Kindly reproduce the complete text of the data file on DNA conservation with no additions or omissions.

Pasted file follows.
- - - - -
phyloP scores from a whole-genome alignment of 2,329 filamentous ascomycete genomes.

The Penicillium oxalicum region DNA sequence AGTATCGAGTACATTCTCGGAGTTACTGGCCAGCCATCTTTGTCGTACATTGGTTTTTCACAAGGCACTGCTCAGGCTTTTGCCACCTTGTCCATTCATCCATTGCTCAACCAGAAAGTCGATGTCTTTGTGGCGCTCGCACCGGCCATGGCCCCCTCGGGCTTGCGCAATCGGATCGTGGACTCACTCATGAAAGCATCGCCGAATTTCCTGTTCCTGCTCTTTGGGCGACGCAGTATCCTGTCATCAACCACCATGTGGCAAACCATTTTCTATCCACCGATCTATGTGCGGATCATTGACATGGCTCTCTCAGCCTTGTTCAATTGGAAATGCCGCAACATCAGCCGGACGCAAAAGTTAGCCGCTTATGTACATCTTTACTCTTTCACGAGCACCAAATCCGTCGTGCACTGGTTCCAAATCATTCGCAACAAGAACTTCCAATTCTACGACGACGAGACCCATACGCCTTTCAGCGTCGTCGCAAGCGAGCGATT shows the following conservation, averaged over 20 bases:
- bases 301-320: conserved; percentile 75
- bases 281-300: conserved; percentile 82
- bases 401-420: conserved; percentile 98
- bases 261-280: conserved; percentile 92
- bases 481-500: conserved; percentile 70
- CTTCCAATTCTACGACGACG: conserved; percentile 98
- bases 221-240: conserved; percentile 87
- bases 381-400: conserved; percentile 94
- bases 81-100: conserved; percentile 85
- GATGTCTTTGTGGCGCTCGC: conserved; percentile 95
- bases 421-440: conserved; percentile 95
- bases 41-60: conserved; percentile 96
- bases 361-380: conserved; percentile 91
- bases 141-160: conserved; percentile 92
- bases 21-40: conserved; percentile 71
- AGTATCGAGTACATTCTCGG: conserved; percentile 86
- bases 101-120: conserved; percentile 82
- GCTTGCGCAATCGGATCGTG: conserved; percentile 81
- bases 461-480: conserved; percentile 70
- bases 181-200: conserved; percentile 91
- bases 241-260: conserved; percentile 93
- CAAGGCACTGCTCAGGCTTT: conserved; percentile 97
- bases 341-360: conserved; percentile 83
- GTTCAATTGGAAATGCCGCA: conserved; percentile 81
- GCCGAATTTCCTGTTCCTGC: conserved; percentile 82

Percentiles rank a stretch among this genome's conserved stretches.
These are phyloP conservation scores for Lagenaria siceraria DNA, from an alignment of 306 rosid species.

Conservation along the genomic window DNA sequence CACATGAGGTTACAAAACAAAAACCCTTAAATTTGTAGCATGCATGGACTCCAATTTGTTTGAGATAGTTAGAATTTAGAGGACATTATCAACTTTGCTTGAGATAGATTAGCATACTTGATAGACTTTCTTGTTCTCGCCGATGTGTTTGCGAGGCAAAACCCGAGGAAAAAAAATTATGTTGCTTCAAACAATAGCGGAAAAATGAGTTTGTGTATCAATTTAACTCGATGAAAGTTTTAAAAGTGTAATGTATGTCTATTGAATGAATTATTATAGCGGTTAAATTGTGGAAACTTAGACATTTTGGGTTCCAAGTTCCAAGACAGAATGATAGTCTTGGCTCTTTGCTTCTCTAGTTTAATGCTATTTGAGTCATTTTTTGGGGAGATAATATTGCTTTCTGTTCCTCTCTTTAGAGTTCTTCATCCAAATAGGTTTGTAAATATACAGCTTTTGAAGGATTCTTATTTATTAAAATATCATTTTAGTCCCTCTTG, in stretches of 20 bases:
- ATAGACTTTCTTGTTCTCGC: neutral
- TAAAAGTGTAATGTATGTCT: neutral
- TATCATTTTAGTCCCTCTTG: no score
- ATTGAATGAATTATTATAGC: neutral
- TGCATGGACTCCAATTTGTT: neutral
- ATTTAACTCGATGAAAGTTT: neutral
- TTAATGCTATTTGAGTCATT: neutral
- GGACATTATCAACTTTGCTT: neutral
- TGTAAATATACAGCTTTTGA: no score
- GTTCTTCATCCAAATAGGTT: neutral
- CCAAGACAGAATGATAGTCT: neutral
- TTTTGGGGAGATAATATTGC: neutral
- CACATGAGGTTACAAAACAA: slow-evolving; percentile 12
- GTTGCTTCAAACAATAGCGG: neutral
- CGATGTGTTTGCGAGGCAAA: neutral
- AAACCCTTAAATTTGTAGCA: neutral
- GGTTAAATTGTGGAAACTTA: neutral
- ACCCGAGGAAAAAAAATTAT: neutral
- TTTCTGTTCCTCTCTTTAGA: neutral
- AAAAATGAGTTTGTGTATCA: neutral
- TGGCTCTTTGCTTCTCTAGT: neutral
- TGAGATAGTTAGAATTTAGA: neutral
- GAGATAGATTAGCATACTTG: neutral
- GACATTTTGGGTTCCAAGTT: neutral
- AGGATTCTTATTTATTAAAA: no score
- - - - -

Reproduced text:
phyloP scores from a whole-genome alignment of 2,329 filamentous ascomycete genomes.

The Penicillium oxalicum region DNA sequence AGTATCGAGTACATTCTCGGAGTTACTGGCCAGCCATCTTTGTCGTACATTGGTTTTTCACAAGGCACTGCTCAGGCTTTTGCCACCTTGTCCATTCATCCATTGCTCAACCAGAAAGTCGATGTCTTTGTGGCGCTCGCACCGGCCATGGCCCCCTCGGGCTTGCGCAATCGGATCGTGGACTCACTCATGAAAGCATCGCCGAATTTCCTGTTCCTGCTCTTTGGGCGACGCAGTATCCTGTCATCAACCACCATGTGGCAAACCATTTTCTATCCACCGATCTATGTGCGGATCATTGACATGGCTCTCTCAGCCTTGTTCAATTGGAAATGCCGCAACATCAGCCGGACGCAAAAGTTAGCCGCTTATGTACATCTTTACTCTTTCACGAGCACCAAATCCGTCGTGCACTGGTTCCAAATCATTCGCAACAAGAACTTCCAATTCTACGACGACGAGACCCATACGCCTTTCAGCGTCGTCGCAAGCGAGCGATT shows the following conservation, averaged over 20 bases:
- bases 301-320: conserved; percentile 75
- bases 281-300: conserved; percentile 82
- bases 401-420: conserved; percentile 98
- bases 261-280: conserved; percentile 92
- bases 481-500: conserved; percentile 70
- CTTCCAATTCTACGACGACG: conserved; percentile 98
- bases 221-240: conserved; percentile 87
- bases 381-400: conserved; percentile 94
- bases 81-100: conserved; percentile 85
- GATGTCTTTGTGGCGCTCGC: conserved; percentile 95
- bases 421-440: conserved; percentile 95
- bases 41-60: conserved; percentile 96
- bases 361-380: conserved; percentile 91
- bases 141-160: conserved; percentile 92
- bases 21-40: conserved; percentile 71
- AGTATCGAGTACATTCTCGG: conserved; percentile 86
- bases 101-120: conserved; percentile 82
- GCTTGCGCAATCGGATCGTG: conserved; percentile 81
- bases 461-480: conserved; percentile 70
- bases 181-200: conserved; percentile 91
- bases 241-260: conserved; percentile 93
- CAAGGCACTGCTCAGGCTTT: conserved; percentile 97
- bases 341-360: conserved; percentile 83
- GTTCAATTGGAAATGCCGCA: conserved; percentile 81
- GCCGAATTTCCTGTTCCTGC: conserved; percentile 82

Percentiles rank a stretch among this genome's conserved stretches.
These are phyloP conservation scores for Lagenaria siceraria DNA, from an alignment of 306 rosid species.

Conservation along the genomic window DNA sequence CACATGAGGTTACAAAACAAAAACCCTTAAATTTGTAGCATGCATGGACTCCAATTTGTTTGAGATAGTTAGAATTTAGAGGACATTATCAACTTTGCTTGAGATAGATTAGCATACTTGATAGACTTTCTTGTTCTCGCCGATGTGTTTGCGAGGCAAAACCCGAGGAAAAAAAATTATGTTGCTTCAAACAATAGCGGAAAAATGAGTTTGTGTATCAATTTAACTCGATGAAAGTTTTAAAAGTGTAATGTATGTCTATTGAATGAATTATTATAGCGGTTAAATTGTGGAAACTTAGACATTTTGGGTTCCAAGTTCCAAGACAGAATGATAGTCTTGGCTCTTTGCTTCTCTAGTTTAATGCTATTTGAGTCATTTTTTGGGGAGATAATATTGCTTTCTGTTCCTCTCTTTAGAGTTCTTCATCCAAATAGGTTTGTAAATATACAGCTTTTGAAGGATTCTTATTTATTAAAATATCATTTTAGTCCCTCTTG, in stretches of 20 bases:
- ATAGACTTTCTTGTTCTCGC: neutral
- TAAAAGTGTAATGTATGTCT: neutral
- TATCATTTTAGTCCCTCTTG: no score
- ATTGAATGAATTATTATAGC: neutral
- TGCATGGACTCCAATTTGTT: neutral
- ATTTAACTCGATGAAAGTTT: neutral
- TTAATGCTATTTGAGTCATT: neutral
- GGACATTATCAACTTTGCTT: neutral
- TGTAAATATACAGCTTTTGA: no score
- GTTCTTCATCCAAATAGGTT: neutral
- CCAAGACAGAATGATAGTCT: neutral
- TTTTGGGGAGATAATATTGC: neutral
- CACATGAGGTTACAAAACAA: slow-evolving; percentile 12
- GTTGCTTCAAACAATAGCGG: neutral
- CGATGTGTTTGCGAGGCAAA: neutral
- AAACCCTTAAATTTGTAGCA: neutral
- GGTTAAATTGTGGAAACTTA: neutral
- ACCCGAGGAAAAAAAATTAT: neutral
- TTTCTGTTCCTCTCTTTAGA: neutral
- AAAAATGAGTTTGTGTATCA: neutral
- TGGCTCTTTGCTTCTCTAGT: neutral
- TGAGATAGTTAGAATTTAGA: neutral
- GAGATAGATTAGCATACTTG: neutral
- GACATTTTGGGTTCCAAGTT: neutral
- AGGATTCTTATTTATTAAAA: no score